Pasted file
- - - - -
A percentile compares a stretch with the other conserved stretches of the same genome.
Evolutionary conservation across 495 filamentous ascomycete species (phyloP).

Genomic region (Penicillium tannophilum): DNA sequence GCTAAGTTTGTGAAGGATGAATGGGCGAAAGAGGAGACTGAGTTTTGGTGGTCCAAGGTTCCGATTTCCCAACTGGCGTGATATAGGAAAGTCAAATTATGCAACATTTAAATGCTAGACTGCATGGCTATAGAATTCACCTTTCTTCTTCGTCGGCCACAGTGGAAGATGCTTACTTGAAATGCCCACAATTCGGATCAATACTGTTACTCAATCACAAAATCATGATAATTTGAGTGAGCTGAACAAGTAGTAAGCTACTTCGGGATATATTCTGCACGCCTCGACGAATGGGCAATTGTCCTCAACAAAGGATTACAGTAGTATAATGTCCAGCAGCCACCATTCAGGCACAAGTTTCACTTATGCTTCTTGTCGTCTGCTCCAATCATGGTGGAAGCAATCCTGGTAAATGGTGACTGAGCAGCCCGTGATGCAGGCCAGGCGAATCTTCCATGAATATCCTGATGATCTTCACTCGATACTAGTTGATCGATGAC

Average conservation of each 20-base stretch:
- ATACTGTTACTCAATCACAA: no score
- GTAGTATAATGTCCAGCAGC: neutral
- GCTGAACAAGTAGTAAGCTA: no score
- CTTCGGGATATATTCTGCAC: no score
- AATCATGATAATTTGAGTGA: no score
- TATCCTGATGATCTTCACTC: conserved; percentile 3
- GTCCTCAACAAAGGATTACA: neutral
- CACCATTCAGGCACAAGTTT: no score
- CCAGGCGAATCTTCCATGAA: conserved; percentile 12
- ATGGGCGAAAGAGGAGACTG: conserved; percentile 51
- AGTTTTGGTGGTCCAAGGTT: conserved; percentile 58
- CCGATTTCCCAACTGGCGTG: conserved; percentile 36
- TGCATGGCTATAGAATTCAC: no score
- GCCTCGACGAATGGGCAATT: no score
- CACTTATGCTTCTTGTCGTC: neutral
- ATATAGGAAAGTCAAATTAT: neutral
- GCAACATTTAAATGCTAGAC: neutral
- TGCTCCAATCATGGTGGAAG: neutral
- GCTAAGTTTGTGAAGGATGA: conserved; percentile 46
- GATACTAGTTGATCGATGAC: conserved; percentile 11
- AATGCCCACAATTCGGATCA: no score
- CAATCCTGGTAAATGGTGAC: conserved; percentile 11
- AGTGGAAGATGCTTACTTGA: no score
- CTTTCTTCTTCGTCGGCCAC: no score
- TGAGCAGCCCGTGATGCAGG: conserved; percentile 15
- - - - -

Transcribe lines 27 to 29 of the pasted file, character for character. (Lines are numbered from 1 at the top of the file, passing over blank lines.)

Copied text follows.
- AGTGGAAGATGCTTACTTGA: no score
- CTTTCTTCTTCGTCGGCCAC: no score
- TGAGCAGCCCGTGATGCAGG: conserved; percentile 15